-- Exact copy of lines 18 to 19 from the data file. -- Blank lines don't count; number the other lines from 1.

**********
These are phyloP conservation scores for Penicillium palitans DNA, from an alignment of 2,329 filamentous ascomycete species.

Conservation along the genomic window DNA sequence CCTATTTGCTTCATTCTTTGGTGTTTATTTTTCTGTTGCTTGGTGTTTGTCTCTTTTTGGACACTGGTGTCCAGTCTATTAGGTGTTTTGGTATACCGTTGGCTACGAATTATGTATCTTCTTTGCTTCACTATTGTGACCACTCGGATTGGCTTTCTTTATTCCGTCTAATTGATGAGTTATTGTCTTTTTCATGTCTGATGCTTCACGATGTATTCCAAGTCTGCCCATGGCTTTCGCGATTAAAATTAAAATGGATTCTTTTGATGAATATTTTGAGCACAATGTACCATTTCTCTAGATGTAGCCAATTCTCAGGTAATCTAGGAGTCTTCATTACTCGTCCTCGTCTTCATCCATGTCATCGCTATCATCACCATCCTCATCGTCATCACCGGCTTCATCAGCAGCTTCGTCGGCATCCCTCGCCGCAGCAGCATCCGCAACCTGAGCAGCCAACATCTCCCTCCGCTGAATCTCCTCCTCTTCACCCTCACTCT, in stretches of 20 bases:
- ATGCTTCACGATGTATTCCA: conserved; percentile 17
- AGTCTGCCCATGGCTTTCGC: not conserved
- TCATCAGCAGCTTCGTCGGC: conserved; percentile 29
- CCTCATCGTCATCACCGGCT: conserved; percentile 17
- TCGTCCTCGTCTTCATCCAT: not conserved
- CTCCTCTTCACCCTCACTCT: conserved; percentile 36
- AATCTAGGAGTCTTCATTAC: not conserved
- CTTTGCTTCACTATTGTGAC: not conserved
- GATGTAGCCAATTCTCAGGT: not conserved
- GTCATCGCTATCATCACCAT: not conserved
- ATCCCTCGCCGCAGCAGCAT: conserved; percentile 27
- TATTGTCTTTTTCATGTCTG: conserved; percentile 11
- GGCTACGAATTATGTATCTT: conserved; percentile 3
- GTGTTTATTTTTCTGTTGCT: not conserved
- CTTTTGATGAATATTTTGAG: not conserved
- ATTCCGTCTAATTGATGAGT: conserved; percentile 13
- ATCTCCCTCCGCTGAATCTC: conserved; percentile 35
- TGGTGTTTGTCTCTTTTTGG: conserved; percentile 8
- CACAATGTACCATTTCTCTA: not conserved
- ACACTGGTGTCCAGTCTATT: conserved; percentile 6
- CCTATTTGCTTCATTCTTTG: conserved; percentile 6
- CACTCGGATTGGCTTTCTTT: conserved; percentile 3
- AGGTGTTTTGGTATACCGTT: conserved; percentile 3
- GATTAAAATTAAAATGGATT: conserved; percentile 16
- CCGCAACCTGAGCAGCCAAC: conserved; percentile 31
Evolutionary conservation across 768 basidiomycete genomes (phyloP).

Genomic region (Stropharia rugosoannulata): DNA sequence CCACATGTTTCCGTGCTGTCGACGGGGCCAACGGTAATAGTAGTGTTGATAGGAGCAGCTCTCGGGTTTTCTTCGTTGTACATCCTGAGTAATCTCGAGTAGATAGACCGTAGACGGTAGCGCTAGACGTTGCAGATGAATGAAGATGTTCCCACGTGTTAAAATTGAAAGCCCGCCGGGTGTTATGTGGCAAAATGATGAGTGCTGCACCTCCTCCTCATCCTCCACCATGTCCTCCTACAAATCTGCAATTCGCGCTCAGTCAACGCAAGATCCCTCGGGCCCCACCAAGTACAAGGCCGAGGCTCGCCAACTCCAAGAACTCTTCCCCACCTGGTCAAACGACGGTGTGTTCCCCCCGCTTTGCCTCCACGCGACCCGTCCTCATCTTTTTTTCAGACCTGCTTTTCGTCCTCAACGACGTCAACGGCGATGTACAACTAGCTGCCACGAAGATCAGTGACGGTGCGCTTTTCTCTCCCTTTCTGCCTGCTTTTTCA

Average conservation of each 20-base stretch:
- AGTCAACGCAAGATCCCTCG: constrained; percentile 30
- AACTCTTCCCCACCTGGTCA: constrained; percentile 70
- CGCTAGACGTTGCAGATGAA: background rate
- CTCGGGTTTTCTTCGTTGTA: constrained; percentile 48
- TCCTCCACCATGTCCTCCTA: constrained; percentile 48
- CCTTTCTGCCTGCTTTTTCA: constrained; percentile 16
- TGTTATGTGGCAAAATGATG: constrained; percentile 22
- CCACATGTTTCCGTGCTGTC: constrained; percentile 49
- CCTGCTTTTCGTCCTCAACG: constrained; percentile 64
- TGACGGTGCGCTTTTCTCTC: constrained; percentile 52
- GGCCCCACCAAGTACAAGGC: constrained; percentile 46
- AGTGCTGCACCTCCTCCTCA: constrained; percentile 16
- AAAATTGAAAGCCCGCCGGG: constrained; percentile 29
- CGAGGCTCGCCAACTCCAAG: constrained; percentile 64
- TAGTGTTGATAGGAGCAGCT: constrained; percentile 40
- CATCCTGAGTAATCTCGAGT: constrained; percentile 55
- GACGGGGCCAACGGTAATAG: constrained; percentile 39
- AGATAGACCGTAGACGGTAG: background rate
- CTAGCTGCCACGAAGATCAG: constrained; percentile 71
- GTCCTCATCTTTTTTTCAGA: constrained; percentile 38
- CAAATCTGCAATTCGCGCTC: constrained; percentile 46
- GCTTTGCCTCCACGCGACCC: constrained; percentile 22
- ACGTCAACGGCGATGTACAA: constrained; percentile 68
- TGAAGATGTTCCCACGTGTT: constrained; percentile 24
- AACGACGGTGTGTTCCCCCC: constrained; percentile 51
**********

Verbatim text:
- ATTCCGTCTAATTGATGAGT: conserved; percentile 13
- ATCTCCCTCCGCTGAATCTC: conserved; percentile 35